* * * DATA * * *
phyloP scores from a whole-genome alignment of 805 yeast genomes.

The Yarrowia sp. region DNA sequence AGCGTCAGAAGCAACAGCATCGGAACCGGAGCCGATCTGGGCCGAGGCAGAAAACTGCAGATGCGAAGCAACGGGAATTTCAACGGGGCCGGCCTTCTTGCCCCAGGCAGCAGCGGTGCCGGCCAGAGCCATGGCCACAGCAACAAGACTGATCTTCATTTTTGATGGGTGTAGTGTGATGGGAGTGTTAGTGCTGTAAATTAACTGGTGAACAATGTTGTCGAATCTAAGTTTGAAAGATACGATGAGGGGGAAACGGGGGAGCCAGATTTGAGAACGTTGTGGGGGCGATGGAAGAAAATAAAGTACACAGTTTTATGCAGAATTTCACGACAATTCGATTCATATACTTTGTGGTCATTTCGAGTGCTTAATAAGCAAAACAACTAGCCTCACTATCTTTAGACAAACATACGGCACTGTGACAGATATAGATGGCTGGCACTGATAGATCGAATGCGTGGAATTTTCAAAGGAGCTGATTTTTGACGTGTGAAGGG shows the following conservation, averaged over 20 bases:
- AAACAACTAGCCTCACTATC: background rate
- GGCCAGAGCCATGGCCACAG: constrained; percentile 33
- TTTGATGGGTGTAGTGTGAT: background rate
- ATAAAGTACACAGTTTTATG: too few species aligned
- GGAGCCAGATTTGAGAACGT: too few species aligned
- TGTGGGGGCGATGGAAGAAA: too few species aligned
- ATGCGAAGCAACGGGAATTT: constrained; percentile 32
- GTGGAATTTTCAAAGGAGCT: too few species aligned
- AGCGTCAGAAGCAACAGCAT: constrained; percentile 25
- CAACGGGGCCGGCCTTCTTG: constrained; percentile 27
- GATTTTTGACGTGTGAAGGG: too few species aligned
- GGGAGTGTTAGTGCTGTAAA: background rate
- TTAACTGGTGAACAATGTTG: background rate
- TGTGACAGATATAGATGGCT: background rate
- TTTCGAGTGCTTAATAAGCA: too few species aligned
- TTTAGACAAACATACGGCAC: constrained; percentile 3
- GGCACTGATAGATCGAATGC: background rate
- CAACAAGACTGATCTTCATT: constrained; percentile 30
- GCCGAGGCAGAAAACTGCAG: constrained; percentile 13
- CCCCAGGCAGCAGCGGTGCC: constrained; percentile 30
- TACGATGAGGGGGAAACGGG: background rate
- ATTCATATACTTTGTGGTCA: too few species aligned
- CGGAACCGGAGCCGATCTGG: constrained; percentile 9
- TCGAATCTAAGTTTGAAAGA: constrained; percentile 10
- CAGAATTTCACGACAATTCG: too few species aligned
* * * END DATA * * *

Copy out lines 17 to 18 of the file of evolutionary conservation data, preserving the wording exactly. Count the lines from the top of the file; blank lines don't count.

- TTTCGAGTGCTTAATAAGCA: too few species aligned
- TTTAGACAAACATACGGCAC: constrained; percentile 3